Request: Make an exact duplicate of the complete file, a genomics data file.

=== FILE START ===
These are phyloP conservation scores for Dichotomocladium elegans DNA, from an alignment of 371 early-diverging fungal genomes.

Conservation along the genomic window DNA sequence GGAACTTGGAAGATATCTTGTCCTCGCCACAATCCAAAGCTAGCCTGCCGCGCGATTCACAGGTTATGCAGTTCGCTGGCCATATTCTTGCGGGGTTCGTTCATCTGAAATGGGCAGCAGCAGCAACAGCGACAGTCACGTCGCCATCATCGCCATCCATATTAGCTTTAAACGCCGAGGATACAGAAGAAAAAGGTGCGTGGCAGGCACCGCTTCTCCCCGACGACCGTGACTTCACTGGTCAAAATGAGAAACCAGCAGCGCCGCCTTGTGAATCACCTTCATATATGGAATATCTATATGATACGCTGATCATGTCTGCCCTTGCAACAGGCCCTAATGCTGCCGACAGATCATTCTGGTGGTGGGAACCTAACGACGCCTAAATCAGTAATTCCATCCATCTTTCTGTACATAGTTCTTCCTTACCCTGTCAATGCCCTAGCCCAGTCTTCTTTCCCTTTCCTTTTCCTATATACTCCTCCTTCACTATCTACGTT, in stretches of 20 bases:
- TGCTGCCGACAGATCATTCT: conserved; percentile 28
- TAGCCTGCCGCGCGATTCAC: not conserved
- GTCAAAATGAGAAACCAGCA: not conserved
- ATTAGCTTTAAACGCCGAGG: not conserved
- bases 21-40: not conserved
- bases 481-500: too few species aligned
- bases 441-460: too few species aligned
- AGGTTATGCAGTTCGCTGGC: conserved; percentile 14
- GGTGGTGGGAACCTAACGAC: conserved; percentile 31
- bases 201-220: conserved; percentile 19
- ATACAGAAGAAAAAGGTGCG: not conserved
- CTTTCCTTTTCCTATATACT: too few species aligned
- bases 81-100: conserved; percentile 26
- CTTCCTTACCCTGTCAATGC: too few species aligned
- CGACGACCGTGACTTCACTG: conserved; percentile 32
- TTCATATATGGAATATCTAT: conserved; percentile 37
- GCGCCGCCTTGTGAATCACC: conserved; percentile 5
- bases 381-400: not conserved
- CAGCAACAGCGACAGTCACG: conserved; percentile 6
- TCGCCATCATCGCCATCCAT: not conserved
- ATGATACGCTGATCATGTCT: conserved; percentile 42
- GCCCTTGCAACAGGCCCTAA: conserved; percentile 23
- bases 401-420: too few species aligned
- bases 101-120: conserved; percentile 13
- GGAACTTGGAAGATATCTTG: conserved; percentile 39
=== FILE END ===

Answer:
These are phyloP conservation scores for Dichotomocladium elegans DNA, from an alignment of 371 early-diverging fungal genomes.

Conservation along the genomic window DNA sequence GGAACTTGGAAGATATCTTGTCCTCGCCACAATCCAAAGCTAGCCTGCCGCGCGATTCACAGGTTATGCAGTTCGCTGGCCATATTCTTGCGGGGTTCGTTCATCTGAAATGGGCAGCAGCAGCAACAGCGACAGTCACGTCGCCATCATCGCCATCCATATTAGCTTTAAACGCCGAGGATACAGAAGAAAAAGGTGCGTGGCAGGCACCGCTTCTCCCCGACGACCGTGACTTCACTGGTCAAAATGAGAAACCAGCAGCGCCGCCTTGTGAATCACCTTCATATATGGAATATCTATATGATACGCTGATCATGTCTGCCCTTGCAACAGGCCCTAATGCTGCCGACAGATCATTCTGGTGGTGGGAACCTAACGACGCCTAAATCAGTAATTCCATCCATCTTTCTGTACATAGTTCTTCCTTACCCTGTCAATGCCCTAGCCCAGTCTTCTTTCCCTTTCCTTTTCCTATATACTCCTCCTTCACTATCTACGTT, in stretches of 20 bases:
- TGCTGCCGACAGATCATTCT: conserved; percentile 28
- TAGCCTGCCGCGCGATTCAC: not conserved
- GTCAAAATGAGAAACCAGCA: not conserved
- ATTAGCTTTAAACGCCGAGG: not conserved
- bases 21-40: not conserved
- bases 481-500: too few species aligned
- bases 441-460: too few species aligned
- AGGTTATGCAGTTCGCTGGC: conserved; percentile 14
- GGTGGTGGGAACCTAACGAC: conserved; percentile 31
- bases 201-220: conserved; percentile 19
- ATACAGAAGAAAAAGGTGCG: not conserved
- CTTTCCTTTTCCTATATACT: too few species aligned
- bases 81-100: conserved; percentile 26
- CTTCCTTACCCTGTCAATGC: too few species aligned
- CGACGACCGTGACTTCACTG: conserved; percentile 32
- TTCATATATGGAATATCTAT: conserved; percentile 37
- GCGCCGCCTTGTGAATCACC: conserved; percentile 5
- bases 381-400: not conserved
- CAGCAACAGCGACAGTCACG: conserved; percentile 6
- TCGCCATCATCGCCATCCAT: not conserved
- ATGATACGCTGATCATGTCT: conserved; percentile 42
- GCCCTTGCAACAGGCCCTAA: conserved; percentile 23
- bases 401-420: too few species aligned
- bases 101-120: conserved; percentile 13
- GGAACTTGGAAGATATCTTG: conserved; percentile 39